The first part of the present invention wherein X and Y sperm cells are separated according to differing density is based on the theory that in a closed vessel the molecules contained therein can be influenced to move in two counter streaming courses when a temperature differential is created between two adjacent areas. In a vertical column of fluid when the peripheral temperature is maintained lower than the axial temperature, a counter stream will be formed moving a peripheral portion of the liquid downwards and the axial portion upwards due to the difference in temperature. The rate of flow of these streams in either direction is dependent on the difference in densities created between the sections. Thus any change in the temperature differential will influence the densities and the rate of flow of the two streams.
If two classes of particles of different density and volume are introduced into a constant counter current stream in a vertical column, the particles will initially be influenced by the velocities of the counter streams; then positive and negative buoyant forces acting on the particles will follow a definite physical law, carrying them apart.
According to the present invention a thermal convection counter stream is produced within the sedimentation column causing one portion of the medium therein to move at velocity V in an upwards direction and another portion of the medium to move with velocity V in a downwards direction. X-sperm and Y-sperm suspended within the medium will be caused to move at velocities Vx and Vy, respectively, which velocities will be affected by the velocity of the medium V, the direction of the movement of the medium upwards or downwards, and gravity which will apply a different force on X-sperm particles than on Y-sperm particles according to the differing densities of the two types. As a result of these factors a Y-sperm particle which is less dense than an X-sperm particle tends to rise faster in that portion of the medium moving in an upwards direction and to settle slower in that portion of the medium moving in a downwards direction. Conversely, an X-sperm particle which is more dense tends to rise more slowly than a Y-sperm particle when the medium is moving in an upwards direction and tends to settle more quickly than the Y-sperm particle when the medium is moving in a downwards direction. Over a period of time these circumstances cause the less dense Y-sperm particles to accumulate near the top of the sedimentation column and the more dense X-sperm particles to accumulate near the bottom of the sedimentation column.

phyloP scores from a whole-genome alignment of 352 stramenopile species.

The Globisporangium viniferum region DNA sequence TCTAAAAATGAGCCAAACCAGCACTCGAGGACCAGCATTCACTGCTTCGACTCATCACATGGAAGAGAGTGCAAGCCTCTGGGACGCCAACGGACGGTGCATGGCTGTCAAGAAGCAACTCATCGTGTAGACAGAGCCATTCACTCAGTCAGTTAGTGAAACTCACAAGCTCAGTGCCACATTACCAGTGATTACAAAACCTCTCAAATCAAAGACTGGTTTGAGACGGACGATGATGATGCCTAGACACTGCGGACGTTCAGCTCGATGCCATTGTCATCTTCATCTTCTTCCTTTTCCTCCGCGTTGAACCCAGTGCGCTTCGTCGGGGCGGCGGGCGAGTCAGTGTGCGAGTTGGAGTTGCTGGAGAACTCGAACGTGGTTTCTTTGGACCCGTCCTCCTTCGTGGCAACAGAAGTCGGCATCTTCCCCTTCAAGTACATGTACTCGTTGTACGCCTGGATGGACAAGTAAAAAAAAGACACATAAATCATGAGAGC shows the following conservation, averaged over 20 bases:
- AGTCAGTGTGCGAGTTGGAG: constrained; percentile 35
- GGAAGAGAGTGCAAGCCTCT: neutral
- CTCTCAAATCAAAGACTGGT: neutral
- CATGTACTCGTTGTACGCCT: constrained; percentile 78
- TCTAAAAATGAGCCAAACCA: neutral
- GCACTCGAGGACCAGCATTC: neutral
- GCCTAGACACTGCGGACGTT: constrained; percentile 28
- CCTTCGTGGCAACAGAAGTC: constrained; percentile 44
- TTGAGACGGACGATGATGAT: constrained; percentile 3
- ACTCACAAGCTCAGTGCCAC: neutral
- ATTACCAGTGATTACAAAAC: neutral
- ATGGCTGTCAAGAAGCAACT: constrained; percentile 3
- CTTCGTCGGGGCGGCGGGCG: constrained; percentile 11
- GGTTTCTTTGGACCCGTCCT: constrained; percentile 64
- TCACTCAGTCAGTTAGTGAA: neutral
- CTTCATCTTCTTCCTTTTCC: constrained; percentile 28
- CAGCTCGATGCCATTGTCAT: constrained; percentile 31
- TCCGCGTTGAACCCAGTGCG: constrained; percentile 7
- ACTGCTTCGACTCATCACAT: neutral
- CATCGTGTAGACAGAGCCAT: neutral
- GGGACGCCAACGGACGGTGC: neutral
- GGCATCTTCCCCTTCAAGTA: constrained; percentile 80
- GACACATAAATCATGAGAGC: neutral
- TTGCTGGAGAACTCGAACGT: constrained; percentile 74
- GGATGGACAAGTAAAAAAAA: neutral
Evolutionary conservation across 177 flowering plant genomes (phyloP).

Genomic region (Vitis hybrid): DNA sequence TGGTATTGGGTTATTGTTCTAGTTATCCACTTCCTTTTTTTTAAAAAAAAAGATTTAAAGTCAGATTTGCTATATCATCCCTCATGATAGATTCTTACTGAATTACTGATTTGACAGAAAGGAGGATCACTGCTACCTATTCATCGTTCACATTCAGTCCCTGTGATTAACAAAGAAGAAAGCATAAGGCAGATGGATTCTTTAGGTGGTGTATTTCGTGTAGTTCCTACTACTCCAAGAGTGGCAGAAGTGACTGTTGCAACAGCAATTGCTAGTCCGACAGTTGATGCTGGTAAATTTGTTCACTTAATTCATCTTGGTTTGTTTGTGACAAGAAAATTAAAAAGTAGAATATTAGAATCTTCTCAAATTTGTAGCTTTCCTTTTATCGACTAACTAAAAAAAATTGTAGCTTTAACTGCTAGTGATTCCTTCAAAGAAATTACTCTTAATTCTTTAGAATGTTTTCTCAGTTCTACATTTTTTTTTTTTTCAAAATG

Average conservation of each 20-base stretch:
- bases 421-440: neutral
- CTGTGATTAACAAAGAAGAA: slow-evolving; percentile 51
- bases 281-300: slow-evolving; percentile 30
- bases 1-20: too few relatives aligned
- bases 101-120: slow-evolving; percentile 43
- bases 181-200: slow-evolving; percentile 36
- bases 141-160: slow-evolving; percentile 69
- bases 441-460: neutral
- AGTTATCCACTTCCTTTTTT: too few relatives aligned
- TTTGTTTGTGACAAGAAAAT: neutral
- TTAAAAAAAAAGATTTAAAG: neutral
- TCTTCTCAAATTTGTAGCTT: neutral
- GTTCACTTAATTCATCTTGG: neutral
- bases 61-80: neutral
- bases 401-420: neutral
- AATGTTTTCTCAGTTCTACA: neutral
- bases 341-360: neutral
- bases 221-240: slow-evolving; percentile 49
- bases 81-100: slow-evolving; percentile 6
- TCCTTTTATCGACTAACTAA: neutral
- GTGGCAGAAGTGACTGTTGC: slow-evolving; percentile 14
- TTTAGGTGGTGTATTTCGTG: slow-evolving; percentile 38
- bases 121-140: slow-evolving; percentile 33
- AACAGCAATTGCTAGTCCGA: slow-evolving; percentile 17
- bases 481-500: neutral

The convectional currents serve to aid and accelerate the process of separating the two classes of particles. Therefore, the minute density differential effect is used in conjunction with the convectional counter stream to obtain a purer and optimum separation of the two classes in a shorter time.
From the observational data, it has been noticed that the average velocity of the particles in pure sedimentation field at 5° C. is 33 m.per second, whereas, the average velocity in convection counter stream is 120 m.per second. When the height of the column was selected at 18.2 cm, the average time taken for pure sedimentation amounts to 15.4 hours in contrast to 24.3 minutes when convection current was used.
In the second portion of the present invention, fractions of medium having unbalanced populations predominating in either X or Y chromosome containing sperm resulting from the thermal convection counter streaming sedimentation are further separated and concentrated by convection galvanization taking advantage of the differing electric cell surface potentials of the X and Y chromosome containing sperm cells.